Croatian Food and Wine: It’s Time to Tell the Story

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Croatia has an incredible Food and Wine story which most people know very little about, the Split B2B has started the conversation and now it is time to show the world that Croatia can stand confidently on the Gastronomical World Stage.

On Friday 20th October 2017, I was honoured to be involved in the Split B2B conference, an international conference and workshop on special interest tourism. This was a first of its kind and had a specific focus on “Food and Wine” – gastro-tourism. There were 50 different boutique businesses represented with more than 120 participants, local and international, from Europe, UK, US, Sweden, Switzerland, New Zealand and Australia.

I was asked to speak by the lovely Robyn Vulinovich-Sisaric from My Hidden Croatia, who, unfortunately lost her voice the night before. Thankfully, Robyn and I share a love of Croatia and a mutual passion for gastronomy. My Hidden Croatia, is a boutique travel agency which specialises in creating unique personalised tours by land or sea (or both); through Robyn’s experience with international and mostly Australian guests, she understands just how important food and wine is to her clients.


Myself and Robyn with Neno and Dragan Kostadinovic from Taste Dalmatia

I discovered the same thing working on luxury yachts sailing Croatia for the last three years with my husband. Our guests came from all corners of the globe: Australia, New Zealand, UK, US, South America, Spain, Italy, South Africa… and, the one thing they all had in common was a love of food and wine. Though, most came with zero expectations about the gastronomy scene in Croatia as this is not a story that has been told (up until now).

However, Robyn and myself come from restaurant backgrounds – Robyn was a restaurateur in Sydney, Australia for many years before moving to Croatia permanently in 2011 and I have managed and worked in restaurants for the better part of a decade in New Zealand, Australia and London, managing for Gordon Ramsay’s Michelin-starred restaurant ‘Maze’ being the pinnacle of my career. What we both learned in this industry was that food and wine is more than a meal, it is an experience; anyone can cook at home but we dine out for an experience, to be part of an atmosphere, to be made to feel special, to bond… and when we are travelling ‘food’ can be one of the greatest ways to understand a new culture. If I think of my fondest travel memories, they are always interwoven with food and wine, among friends (old and new alike).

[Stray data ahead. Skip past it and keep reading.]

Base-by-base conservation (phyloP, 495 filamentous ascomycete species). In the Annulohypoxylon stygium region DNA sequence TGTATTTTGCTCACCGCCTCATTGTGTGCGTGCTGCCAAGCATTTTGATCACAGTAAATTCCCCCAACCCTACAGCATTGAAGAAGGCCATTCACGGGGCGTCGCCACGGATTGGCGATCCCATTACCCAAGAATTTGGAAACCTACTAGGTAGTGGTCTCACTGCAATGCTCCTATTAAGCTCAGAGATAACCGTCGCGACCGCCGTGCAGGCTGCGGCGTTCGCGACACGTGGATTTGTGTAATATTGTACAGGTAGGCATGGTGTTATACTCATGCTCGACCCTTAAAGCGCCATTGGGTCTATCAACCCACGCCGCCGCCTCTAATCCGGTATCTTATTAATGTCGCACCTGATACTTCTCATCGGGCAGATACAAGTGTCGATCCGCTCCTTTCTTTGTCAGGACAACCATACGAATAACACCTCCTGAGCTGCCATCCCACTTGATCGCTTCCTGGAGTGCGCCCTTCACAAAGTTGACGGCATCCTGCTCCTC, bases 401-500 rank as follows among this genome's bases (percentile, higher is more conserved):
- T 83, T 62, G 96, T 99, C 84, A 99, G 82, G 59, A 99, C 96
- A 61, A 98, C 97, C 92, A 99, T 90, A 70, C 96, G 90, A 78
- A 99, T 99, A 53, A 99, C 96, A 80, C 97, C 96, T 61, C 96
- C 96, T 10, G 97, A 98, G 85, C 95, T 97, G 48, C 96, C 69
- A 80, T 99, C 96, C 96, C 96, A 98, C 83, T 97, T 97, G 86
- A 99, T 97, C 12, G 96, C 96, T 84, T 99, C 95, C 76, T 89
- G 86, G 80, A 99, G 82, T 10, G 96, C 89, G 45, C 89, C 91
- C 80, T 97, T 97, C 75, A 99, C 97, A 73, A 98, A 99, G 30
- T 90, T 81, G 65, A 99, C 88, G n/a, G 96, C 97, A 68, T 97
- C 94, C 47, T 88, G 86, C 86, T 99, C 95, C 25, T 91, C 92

In Australia, I worked with an amazing chef by the name of Ashley Davis, an Australian guy who had previously lived and worked in London as head chef of the 2-Michelin-starred ‘Helene Darroze at the Connaught.’ The restaurant we worked in together was called Pure South and the whole concept was that all of the food and produce was from Tasmania; we had our own fisherman and worked with small farmers and suppliers. Now, Ashley was an incredible and acclaimed chef, those ‘in the know’ were coming to sample his cuisine, those not ‘in the know’ would have a brilliant meal regardless. It would have been easy for the wait-staff to simply place the meal in front of the guests and walk away as the dishes almost spoke for themselves. However, this would be a disservice because part of the ‘story’ of the plate was explaining the owners’ passion for working with Tasmanian produce, the history of ‘Pure South’, Ashley’s background and passion for working with organic and local suppliers, the fact that we knew our fisherman by name… All of this, is what truly creates an experience AND, keeps people coming back.


Credit: Good Good, Ashley Davis holding a ‘just caught, King Island lobster and sharing the Tasmanian food story

Now, let’s transport ourselves back to Croatia; when I first arrived five years ago, I knew very little about the country and even less about the food and wine but it didn’t take me long to discover that Croatia is a gastronomer’s dream. The produce here is incredible, from the olive oil and cheeses, fresh seafood, excellent beef, even the tomatoes and cucumber are bursting with flavour – I don’t think I have ever truly tasted a tomato before Croatia! And the wine? I am still very much an amateur in regards to my local wine knowledge, it is one of those catch 22 situations – the more you learn, the more you realise you don’t know! With 130 local grape varieties and countless awards, there is much to discover and Croatian wines can and are standing on the world stage.